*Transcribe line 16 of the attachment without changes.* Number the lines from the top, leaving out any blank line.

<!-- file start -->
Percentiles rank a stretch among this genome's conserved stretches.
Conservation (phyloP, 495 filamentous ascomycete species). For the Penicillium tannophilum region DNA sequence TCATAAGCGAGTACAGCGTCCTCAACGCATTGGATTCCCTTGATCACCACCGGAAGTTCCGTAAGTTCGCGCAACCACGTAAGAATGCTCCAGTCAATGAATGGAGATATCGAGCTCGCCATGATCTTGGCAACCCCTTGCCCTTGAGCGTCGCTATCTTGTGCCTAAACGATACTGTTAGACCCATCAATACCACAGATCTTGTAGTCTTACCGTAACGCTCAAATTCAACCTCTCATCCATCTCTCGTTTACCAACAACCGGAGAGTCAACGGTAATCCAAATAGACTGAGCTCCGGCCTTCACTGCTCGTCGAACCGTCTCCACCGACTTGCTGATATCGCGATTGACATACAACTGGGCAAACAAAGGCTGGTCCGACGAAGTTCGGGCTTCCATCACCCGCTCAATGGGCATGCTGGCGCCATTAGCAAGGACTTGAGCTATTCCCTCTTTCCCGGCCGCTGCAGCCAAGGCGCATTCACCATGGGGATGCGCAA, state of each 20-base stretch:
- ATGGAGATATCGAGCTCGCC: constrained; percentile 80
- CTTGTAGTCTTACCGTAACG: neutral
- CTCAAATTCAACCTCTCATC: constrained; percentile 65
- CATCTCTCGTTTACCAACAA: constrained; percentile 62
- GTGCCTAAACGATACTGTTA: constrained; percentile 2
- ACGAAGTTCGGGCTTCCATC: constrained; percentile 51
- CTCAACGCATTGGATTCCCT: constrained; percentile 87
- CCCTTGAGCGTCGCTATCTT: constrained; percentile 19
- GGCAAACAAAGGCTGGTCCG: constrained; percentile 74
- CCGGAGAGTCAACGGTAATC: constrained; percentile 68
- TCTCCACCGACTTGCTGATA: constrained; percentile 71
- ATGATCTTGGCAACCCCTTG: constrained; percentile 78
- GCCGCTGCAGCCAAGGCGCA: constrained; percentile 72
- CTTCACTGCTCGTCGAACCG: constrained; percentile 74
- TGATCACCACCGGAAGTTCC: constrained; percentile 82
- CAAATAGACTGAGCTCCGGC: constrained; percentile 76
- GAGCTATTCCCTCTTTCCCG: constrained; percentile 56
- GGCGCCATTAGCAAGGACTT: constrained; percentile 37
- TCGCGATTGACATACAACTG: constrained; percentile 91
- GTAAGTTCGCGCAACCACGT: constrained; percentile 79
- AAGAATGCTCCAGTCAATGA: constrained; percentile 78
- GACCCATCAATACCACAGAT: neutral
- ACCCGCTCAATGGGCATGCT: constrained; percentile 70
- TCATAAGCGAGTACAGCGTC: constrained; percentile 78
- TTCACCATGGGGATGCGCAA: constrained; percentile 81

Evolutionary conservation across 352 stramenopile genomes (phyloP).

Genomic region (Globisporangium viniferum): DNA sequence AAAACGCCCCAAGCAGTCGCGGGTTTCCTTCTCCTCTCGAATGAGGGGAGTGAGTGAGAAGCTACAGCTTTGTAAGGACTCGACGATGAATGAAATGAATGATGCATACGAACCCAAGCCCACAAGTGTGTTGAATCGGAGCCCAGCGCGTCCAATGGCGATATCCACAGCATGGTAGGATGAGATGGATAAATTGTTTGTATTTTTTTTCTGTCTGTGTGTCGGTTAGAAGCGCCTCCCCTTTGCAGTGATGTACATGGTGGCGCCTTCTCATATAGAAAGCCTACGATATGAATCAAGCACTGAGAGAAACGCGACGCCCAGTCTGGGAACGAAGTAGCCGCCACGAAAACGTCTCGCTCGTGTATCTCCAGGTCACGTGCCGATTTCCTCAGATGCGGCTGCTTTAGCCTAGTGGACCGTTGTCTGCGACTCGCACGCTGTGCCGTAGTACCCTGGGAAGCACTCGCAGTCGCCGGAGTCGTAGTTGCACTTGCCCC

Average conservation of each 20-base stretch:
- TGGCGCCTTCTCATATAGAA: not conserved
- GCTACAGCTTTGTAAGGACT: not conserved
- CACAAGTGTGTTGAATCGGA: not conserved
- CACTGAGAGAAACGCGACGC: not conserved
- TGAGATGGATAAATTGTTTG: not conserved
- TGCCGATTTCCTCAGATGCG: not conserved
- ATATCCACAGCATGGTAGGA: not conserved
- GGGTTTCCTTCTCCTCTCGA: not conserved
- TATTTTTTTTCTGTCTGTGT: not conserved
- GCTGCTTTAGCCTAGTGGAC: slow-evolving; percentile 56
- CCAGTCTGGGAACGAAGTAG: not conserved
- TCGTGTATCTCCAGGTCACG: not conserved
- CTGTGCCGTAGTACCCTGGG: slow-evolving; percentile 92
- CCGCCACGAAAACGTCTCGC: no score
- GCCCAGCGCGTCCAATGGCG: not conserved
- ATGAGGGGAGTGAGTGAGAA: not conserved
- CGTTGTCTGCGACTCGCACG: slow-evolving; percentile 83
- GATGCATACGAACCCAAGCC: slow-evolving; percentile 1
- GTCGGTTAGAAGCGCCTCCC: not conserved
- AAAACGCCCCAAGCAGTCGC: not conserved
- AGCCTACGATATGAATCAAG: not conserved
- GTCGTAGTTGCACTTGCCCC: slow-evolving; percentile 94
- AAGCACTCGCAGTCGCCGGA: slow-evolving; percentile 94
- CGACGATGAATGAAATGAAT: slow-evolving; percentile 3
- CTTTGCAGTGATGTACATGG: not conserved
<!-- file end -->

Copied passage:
- CTTCACTGCTCGTCGAACCG: constrained; percentile 74